Learn How to Deal With Unauthorized Charges From iTunes
For years, consumers have complained about fraudulent charges through iTunes. Often the first sign of the fraud is an email from iTunes reporting charges that you never made. Another common first sign is to check your credit or bank account and notice pending transactions from APL*ITUNES.
Spotting a Fraudulent iTunes Charge
Here's the tricky thing about iTunes fraud: It's happening to people who have an iTunes account and also to those who don't. Users with iTunes accounts may have charges that actually go through their iTunes account. In this instance, the fraudster has hacked into the iTunes account and purchased apps, games, music, books, or other items.
Consumers who do not have iTunes accounts can still be victims of spoofing or phishing.
It is possible to have fraudulent charges which have been spoofed to make them look like iTunes charges. You can spot this type of fraudulent charge by going to your iTunes account and checking to see if there's a purchase which corresponds to the charge you see on your online checking or credit card account. If there are no charges on your iTunes account in the amount you see on your bank statement, it's likely your credit card itself has been compromised. You'll need to dispute those charges and, most likely, have a new card issued.
Thieves can also use stolen credit card information that they've phished or purchased on the internet and connect the details to an iTunes account. In this case, you'll see iTunes charges on your credit card account but no purchases in your iTunes account.
What to Check Before You Report Fraudulent Charges
Before you call your bank or Apple to report the charges, make sure they're actually fraudulent. If you have other devices connected to your iTunes account, a child's iPad for example, it's possible that they've accidentally (or purposely, without understanding the consequences) made purchases on their device. Kids often make these in-app purchases by tapping a button for more coins or to unlock parts of a game.
Tips to Prevent iTunes Fraud
One way to prevent fraudulent charges on your iTunes account is to delete your credit card information from iTunes and to instead fund your account with an iTunes gift card. You can purchase a gift card from most major retailers. The prepaid card will let you make purchases until the balance is depleted. At that point, you can purchase a new card and load the funds onto your iTunes account. Thieves can still hack your account and make purchases with your gift card, but at least they're limited only to what's available on your gift card, not your entire checking account or credit card balance and your credit card information will be safe.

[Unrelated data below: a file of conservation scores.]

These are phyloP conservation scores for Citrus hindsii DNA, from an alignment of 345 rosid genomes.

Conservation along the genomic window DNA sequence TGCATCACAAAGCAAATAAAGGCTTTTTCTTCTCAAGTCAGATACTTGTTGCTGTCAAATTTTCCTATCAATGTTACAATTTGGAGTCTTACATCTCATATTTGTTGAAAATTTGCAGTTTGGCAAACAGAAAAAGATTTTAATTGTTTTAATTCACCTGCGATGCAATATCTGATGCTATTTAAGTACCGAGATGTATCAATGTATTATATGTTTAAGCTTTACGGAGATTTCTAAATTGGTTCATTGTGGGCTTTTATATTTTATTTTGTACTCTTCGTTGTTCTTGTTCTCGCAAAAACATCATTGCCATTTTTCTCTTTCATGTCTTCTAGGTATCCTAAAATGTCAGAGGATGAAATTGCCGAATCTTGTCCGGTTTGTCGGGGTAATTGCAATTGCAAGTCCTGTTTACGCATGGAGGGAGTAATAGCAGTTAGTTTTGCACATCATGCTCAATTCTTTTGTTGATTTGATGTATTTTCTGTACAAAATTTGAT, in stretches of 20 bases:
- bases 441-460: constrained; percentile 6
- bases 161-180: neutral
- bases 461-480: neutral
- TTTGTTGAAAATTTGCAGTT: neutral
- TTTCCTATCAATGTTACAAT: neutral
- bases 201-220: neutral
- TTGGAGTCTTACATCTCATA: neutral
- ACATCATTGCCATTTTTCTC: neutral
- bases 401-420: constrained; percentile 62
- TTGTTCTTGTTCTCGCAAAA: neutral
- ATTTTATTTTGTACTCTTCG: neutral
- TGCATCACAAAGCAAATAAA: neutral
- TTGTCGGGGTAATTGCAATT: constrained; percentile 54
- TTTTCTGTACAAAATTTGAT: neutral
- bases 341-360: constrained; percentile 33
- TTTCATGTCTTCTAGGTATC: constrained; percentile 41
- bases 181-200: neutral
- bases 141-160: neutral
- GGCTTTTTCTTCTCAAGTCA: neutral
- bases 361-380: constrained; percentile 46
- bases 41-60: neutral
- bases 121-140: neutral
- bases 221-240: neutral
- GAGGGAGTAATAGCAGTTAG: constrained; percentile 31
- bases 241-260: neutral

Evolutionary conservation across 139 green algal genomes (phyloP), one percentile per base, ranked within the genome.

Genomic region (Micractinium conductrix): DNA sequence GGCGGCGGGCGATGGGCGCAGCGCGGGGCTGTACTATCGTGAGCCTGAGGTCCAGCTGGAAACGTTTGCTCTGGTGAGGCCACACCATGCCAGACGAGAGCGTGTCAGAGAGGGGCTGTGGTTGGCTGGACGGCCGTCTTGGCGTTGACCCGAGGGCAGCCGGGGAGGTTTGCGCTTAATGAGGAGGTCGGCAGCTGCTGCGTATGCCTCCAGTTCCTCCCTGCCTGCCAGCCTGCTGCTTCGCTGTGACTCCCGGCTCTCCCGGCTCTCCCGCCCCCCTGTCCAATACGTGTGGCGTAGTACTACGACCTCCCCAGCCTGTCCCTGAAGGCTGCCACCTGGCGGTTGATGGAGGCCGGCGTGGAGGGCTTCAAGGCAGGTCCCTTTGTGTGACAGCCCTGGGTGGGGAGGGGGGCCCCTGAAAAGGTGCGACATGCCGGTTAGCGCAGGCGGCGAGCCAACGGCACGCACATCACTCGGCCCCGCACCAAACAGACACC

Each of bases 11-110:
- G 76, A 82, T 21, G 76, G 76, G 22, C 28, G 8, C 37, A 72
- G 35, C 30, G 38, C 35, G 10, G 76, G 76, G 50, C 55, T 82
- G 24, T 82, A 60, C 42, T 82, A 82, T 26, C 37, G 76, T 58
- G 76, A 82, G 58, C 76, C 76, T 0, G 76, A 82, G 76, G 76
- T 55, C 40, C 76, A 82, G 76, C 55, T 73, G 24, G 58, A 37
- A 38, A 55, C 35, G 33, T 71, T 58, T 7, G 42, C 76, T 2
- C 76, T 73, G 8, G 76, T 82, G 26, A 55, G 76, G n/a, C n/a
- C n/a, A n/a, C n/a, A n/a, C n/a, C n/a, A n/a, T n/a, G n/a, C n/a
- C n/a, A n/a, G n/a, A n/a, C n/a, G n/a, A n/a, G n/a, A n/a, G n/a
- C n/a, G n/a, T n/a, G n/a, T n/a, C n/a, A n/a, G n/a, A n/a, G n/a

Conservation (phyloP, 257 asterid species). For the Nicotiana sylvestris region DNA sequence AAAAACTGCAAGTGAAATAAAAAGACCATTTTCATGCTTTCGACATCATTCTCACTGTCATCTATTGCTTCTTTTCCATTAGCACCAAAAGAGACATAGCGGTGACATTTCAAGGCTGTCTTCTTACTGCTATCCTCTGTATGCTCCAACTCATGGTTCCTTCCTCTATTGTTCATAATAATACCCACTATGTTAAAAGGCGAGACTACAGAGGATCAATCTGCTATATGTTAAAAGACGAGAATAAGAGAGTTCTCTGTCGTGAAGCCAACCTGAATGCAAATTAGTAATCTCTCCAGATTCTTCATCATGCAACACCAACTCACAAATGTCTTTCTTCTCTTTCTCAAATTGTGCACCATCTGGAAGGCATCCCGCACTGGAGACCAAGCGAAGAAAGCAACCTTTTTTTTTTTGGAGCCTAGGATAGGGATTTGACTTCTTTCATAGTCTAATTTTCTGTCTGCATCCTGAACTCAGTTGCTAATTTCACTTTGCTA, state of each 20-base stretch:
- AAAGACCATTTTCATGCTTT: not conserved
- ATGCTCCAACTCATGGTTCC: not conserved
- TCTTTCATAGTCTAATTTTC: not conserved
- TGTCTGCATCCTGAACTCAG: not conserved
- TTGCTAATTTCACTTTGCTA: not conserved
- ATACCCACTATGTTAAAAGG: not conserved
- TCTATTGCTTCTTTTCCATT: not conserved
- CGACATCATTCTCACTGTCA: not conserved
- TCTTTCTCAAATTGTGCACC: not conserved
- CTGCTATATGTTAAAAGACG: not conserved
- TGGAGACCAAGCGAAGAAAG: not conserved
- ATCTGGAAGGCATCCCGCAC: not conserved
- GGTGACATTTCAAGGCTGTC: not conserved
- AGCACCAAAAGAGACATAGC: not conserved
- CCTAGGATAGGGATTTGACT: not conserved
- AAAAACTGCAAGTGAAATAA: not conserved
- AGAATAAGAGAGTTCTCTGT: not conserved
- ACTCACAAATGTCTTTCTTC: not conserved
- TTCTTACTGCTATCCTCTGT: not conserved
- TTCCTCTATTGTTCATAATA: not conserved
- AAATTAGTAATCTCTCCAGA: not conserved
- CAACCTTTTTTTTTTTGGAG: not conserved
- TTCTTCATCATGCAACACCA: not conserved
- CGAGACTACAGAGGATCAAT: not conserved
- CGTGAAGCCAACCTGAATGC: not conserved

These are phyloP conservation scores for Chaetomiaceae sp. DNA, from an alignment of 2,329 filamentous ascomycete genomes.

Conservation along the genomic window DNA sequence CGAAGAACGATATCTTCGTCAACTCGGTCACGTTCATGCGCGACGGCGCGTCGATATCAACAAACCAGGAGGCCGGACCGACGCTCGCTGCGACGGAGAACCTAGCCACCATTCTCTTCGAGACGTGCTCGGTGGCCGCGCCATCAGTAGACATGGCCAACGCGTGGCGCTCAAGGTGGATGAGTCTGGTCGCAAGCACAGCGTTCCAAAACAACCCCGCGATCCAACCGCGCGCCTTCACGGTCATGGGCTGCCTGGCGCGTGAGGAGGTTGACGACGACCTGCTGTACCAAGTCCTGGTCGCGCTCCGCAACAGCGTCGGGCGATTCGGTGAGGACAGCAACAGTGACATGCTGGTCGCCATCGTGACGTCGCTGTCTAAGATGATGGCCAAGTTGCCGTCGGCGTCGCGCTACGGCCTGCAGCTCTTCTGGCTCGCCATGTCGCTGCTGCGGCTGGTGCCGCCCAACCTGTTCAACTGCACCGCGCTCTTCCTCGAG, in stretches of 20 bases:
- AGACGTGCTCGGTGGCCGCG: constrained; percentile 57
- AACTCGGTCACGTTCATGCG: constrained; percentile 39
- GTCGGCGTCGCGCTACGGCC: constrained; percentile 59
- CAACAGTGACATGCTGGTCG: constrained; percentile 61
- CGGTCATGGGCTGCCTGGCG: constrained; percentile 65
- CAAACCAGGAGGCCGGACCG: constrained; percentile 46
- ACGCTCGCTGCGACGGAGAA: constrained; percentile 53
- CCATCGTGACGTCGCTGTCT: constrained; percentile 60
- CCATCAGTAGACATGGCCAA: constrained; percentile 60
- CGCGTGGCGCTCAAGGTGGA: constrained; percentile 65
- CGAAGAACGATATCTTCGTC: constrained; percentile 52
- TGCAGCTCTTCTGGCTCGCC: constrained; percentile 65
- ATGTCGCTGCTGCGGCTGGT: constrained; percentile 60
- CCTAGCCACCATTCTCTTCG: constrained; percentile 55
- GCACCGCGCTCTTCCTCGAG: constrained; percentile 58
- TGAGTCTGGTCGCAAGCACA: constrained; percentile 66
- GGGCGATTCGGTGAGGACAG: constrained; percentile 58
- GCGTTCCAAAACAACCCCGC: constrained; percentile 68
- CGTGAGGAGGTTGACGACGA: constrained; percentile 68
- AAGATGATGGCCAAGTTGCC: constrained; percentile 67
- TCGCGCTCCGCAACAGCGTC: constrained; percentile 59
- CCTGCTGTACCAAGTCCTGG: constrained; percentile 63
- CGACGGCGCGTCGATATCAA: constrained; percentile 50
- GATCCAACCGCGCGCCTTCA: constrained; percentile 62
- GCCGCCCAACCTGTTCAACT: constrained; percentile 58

You can delete your credit card information from iTunes by going to Account > View My Account. Click Edit next to your payment type, and then None next to the payment method.
You can adjust your security permissions on devices to require a password before the user can make purchases. You can also set it so that in-app purchases aren't allowed. This way your little ones can't accidentally rack up charges on your iTunes account.
What to Do About Fraudulent Charges
If you notice an authorization or charges from APL*ITUNES for transactions that you didn't make, contact your bank immediately. It may take some time to resolve the charges, but the sooner you contact your bank, the quicker you'll cut off the fraudsters' access to your funds.
Apple Inc. "If You See apple.com/bill, itunes.com/bill, or an Unfamiliar Charge On Your Statement." Accessed Feb. 13, 2020.
Consumer Financial Protection Bureau. "Four Steps You Can Take if You Think Your Credit or Debit Card Data Was Hacked." Accessed Feb. 13, 2020.
Apple Inc. "Avoid Phishing Emails, Fake 'Virus' Alerts, Phony Support Calls, and Other Scams." Accessed Feb. 13, 2020.
Apple Inc. "Identify Legitimate Emails From the App Store or iTunes Store." Accessed Feb. 13, 2020.
Federal Trade Commission. "An In-App Surprise: How to Lose Hundreds in 15 Minutes." Accessed Feb. 13, 2020.
Consumer Financial Protection Bureau. "How Do I Get My Money Back After I Discovered an Unauthorized Transaction or Money Missing From My Bank Account?" Accessed Feb. 13, 2020.